Bend Euro Moto
1064 SE Paiute Way
Bend, Ore. 97701
David Bingham and Kathy Jo Porter
Bend Euro Moto owners David Bingham and Kathy Jo Porter should have no problem selling the motorcycling lifestyle at their Oregon dealership. Before getting into the business, both were passionate about riding their bikes to their jobs every day, eschewing cars altogether. Bingham eventually transferred his love for European motorcycles, and Ducati in particular, into a repair shop, which opened in September 2001. Despite the economic downturn that followed the 9/11 terrorist attacks, Bingham managed to keep his shop afloat and grow it enough during the next three-and-a-half years to open a full dealership. Bend Euro Moto’s 7,500-square-feet facility opened in April 2005. Bingham only sells and services motorcycles and intends to maintain his narrow focus. The vast majority of units at Bend are Ducati, although the dealership recently added high-end European dirt bikes from Husaberg and Husqvarna. “I like seeing the next, latest, greatest things coming in,” Bingham said.
In Oregon, state legislation has been proposed to severely limit children under the age of 16 from riding dirt bikes on public land and Bingham is concerned it will deter parents who were interested in purchasing a bike, also. Bingham also is displeased with the amount and quality of Chinese motorcycles coming into the country. Bend Euro Moto will not sell or work on the bikes. “[The Chinese] are starting to make really cheap inferior product and bringing in bigger bikes,” Bingham said. “The people who are buying these aren’t always properly educated. I question whether the bikes are safe. If someone has a bad experience right off the bat, they’re less likely to buy another bike. We need tighter standards for these [bikes].”
Like most parts of the country, the Ducati 1098 is a bike that continues to be a hit with customers at Bend Euro Moto. “There’s still quite a bit of hype going on about that,” Bingham said. “That’s a bike that will be sold out for us until the end of summer. People come in every day to see if we’ve taken on more.” Ducati STs and Sport Classics also have been popular at the dealership.
CUSTOMER BUYING TRENDS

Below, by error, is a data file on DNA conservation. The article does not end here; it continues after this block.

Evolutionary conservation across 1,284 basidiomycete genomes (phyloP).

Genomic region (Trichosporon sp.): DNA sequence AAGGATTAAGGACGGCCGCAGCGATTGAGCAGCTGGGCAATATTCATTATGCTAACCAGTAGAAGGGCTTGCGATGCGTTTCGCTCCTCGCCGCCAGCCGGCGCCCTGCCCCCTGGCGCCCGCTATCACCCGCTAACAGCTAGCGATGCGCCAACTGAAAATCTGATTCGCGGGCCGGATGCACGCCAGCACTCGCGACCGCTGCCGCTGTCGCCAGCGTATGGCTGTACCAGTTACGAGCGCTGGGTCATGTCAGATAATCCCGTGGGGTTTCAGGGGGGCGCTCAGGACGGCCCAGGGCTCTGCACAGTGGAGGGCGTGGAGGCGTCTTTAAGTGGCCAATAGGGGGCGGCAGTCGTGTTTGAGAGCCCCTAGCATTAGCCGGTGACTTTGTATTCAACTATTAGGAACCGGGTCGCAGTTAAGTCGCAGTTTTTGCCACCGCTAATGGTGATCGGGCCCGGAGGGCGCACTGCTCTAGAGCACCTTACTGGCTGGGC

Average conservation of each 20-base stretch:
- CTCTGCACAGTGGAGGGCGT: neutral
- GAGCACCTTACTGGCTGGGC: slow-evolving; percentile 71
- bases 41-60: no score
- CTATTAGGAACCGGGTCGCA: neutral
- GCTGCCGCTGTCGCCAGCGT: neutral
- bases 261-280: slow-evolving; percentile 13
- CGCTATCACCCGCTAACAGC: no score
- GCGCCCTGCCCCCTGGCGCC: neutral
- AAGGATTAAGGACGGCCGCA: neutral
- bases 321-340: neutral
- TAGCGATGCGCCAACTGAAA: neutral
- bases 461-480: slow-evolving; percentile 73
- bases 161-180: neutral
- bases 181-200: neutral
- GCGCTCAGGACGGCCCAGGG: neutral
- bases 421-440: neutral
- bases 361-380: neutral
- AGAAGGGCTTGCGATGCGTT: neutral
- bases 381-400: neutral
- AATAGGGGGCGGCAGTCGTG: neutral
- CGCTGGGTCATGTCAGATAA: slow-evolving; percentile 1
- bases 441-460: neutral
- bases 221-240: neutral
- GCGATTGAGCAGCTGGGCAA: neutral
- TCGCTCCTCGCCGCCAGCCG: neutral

While Bend Euro Moto might not have been open long enough to establish any glaring customer trends over its short life, Bingham has noticed some subtle differences. For awhile, it looked like people were searching the Internet for whoever could sell them a bike for the cheapest. But Bingham believes people have moved away from that, whether because of bad experiences or otherwise. Now, people want a dealership where they can get comfortable with the personnel and the product; somewhere new customers can learn to ride their bike and see older customers come into the store to buy parts and accessories. “They want to be a part of a community, to have a Red Bull and hang out,” Bingham said. “People come back to us for everything from gear to adjustments and to meet other Ducati people to ride with.”
PARTS AND SERVICE
The dealership is one of the top Ducati apparel dealers and the employees are thoroughly educated on technical apparel. Workers tend to wear Ducati apparel when they’re riding. “Customers see that and understand we know what we’re doing,” Bingham said. “It makes it easier to sell them the proper pants, helmets, etc.” The trick is getting customers to see the greater value in spending more money, Bingham said. Bend Euro Moto manages to pack on the accessories for new bikes with a 15 percent off gear promotion only good the day customers take delivery. Just about every Ducati the dealership sells leaves with about $1,500 in performance parts on it, Bingham said.
PROMOTIONAL HOME RUNS
The dealership tries to take Ducati promotions a step farther, particularly its new model introductions. For one promotion, Bend Euro Moto rented a nightclub and solicited sponsorships from Red Bull and a local vodka distillery. The dealership built a runway out of old wood crates and showcased its apparel offerings. Instead of models, Bend Euro Moto used employees and customers to show off the clothes. The show was a big hit and the place was packed, Bingham said.
WORDS OF ADVICE
“If somebody’s really passionate about motorcycling and really enjoys the sport, they might consider getting a job in the industry or starting their own business because we need more people interested in what they’re selling,” Bingham said. “There’s always more room in this industry for enthusiast-based shops.”
— Lisa Young
Copyright 2007 Powersports Business